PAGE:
Almost every day, new studies that focus on the debilitating brain disorder known as Alzheimer's disease is being published both online and in physical journals.
And yet, although scientists are beginning to dig through the illness's underpinnings, relatively little is known about the disorder's causes.
Now, a revolutionary new imaging technology called iDISCO offers hope for the understanding of what causes Alzheimer's and the development of more effective treatment.
Developed by scientists from the Rockefeller University in New York City, iDISCO can help experts create 3D images of the protein that is suspected to cause the devastating brain disorder. The project is funded by the Fisher Center for Alzheimer's Research Foundation.
Examining The Potential Cause Of Alzheimer's Disease
Statistics from the National Institutes of Health (NIH) show that more than 5 million people in the United States suffer from Alzheimer's disease.
This neurological disorder is a form of dementia that robs patients of their ability to think, their memory and their brain function.
Past studies have shown that the buildup of a protein called beta amyloid may be linked to the progression of this brain disorder, although it is not yet clear why this plaque accumulates in the brain in the first place.
Collecting images of beta amyloid is not easy because it requires thin slices of brain matter that will be observed under the microscope.
Scientists say that this two-dimensional method of studying beta amyloid is quite limited, especially given the brain's complexity.
But in the new study, the Rockefeller/Fisher researchers have been working on finding a way to make the method in 3D.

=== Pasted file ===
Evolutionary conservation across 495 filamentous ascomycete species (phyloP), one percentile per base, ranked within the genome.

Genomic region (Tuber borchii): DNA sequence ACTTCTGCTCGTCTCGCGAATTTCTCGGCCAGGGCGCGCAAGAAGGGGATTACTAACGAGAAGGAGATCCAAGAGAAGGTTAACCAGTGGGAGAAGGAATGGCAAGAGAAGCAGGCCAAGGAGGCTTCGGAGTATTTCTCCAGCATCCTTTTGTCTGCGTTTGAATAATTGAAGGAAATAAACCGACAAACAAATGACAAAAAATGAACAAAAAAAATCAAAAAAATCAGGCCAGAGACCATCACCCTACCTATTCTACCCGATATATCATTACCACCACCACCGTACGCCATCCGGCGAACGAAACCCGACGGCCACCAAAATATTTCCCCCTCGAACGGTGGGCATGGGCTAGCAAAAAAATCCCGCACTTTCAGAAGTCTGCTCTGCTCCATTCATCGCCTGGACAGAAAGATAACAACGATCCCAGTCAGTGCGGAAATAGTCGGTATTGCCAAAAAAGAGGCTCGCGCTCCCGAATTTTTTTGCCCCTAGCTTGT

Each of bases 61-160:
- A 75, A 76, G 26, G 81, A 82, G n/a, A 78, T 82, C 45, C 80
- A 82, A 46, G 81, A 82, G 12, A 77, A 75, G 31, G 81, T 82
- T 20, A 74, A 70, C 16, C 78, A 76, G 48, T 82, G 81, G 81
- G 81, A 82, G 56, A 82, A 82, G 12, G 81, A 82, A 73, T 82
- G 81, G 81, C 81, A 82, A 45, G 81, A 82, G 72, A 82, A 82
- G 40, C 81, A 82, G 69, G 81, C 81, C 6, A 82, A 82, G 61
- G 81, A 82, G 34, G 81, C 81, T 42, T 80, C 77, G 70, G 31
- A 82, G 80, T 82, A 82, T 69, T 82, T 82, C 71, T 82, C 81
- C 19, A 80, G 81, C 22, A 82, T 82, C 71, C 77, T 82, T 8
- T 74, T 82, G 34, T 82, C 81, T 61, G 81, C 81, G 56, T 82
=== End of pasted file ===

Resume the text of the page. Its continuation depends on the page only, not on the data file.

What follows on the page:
In the past, scientists would have to scan tiny slides of brain matter and then layer them to construct a 3D view, but they say this process is very time-consuming.
"[Y]ou also include a lot of artifacts when you try to reconstruct a 3D tissue," says Dr. Marc Flajolet, a research assistant professor at Rockefeller.
Along with Flajolet, Dr. Paul Greengard of the Fisher Center wanted to move imaging technology forward in order to better understand the disease.
Greengard, a Nobel Laureate and the director of the Fisher Center, says when new technologies were emerging, they decided to give them a try.
How iDISCO Works
With the help and expertise of Greengard, Flajolet worked with Dr. Thomas Liebmann, a post-doctoral fellow in the Greengard lab to create iDISCO, which combines various technologies and microscopic methods to view an entire brain sample in 3D.
The new imaging technology works by washing the brain of the mouse or sections of the human brain with complex solvents. This will turn the fat or lipid of the brain transparent.
Researchers will then use state-of-the-art microscopes to scan what is visible, and if it is present, the beta amyloid plaque.
Dr. Marc Tessier-Lavigne, president of Rockefeller, says the microscope used in the study known as the Light Sheet Microscope.
It sends a sheet of light through the brain and scans each plane in successive turns. With that, it collects the data and makes a 3D brain out of it, says Tessier-Lavigne.
Why The New Imaging Technology Is Important
The Rockefeller/Fisher research team hopes that the new technology will uncover some of the secrets behind the formation of beta amyloid plaque and the origin of Alzheimer's.
Greengard says the imaging technology will allow experts to actually see the beta amyloid in an entire mouse brain or chunks of the human brain, study where the plaques are located and identify the cells that are connected to it.
Flajolet hopes the technology could result in the categorization of Alzheimer's so that treatment can be much more effective. He says not everybody will respond to the same treatment.
And like depression, Alzheimer's is a complex disease that will require the organization of types in different categories so the treatment could be better and adaptable, Flajolet adds.
Details of the team's study are published in the journal Cell Reports. Watch the video below to know more about iDISCO.